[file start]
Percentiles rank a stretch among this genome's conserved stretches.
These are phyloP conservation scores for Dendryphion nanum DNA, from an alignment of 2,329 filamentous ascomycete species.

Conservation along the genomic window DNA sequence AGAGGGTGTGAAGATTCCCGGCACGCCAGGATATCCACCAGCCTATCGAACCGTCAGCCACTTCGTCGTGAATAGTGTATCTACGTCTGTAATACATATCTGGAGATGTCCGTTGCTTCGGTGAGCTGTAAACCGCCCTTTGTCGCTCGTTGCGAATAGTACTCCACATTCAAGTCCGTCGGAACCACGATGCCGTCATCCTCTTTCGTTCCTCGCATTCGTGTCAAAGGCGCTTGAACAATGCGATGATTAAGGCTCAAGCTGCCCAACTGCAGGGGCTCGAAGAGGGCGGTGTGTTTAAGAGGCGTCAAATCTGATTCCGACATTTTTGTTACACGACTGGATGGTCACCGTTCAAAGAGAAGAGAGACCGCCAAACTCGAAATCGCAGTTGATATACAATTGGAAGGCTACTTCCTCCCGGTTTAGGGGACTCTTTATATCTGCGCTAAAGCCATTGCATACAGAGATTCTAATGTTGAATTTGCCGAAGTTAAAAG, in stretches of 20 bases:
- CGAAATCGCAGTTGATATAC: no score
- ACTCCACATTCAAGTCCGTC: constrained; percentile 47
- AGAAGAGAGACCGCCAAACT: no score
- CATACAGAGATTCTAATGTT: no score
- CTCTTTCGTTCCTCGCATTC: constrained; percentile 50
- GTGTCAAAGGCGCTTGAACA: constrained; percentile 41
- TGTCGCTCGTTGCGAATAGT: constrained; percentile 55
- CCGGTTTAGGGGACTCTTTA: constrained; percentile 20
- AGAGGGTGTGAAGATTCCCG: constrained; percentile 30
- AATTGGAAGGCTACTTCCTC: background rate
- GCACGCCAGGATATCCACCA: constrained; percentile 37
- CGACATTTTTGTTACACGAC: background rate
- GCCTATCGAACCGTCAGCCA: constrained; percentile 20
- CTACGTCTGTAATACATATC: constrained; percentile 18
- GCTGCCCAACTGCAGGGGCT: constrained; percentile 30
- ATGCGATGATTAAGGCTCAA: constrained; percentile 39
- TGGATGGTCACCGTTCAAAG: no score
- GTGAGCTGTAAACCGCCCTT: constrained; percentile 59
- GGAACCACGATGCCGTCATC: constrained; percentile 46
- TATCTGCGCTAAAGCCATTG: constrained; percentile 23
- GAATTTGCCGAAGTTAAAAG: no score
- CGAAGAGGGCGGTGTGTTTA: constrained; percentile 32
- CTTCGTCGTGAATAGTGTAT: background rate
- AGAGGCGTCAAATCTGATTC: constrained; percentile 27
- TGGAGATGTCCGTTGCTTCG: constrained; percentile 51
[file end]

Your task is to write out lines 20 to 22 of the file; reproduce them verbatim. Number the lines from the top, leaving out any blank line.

- TGGATGGTCACCGTTCAAAG: no score
- GTGAGCTGTAAACCGCCCTT: constrained; percentile 59
- GGAACCACGATGCCGTCATC: constrained; percentile 46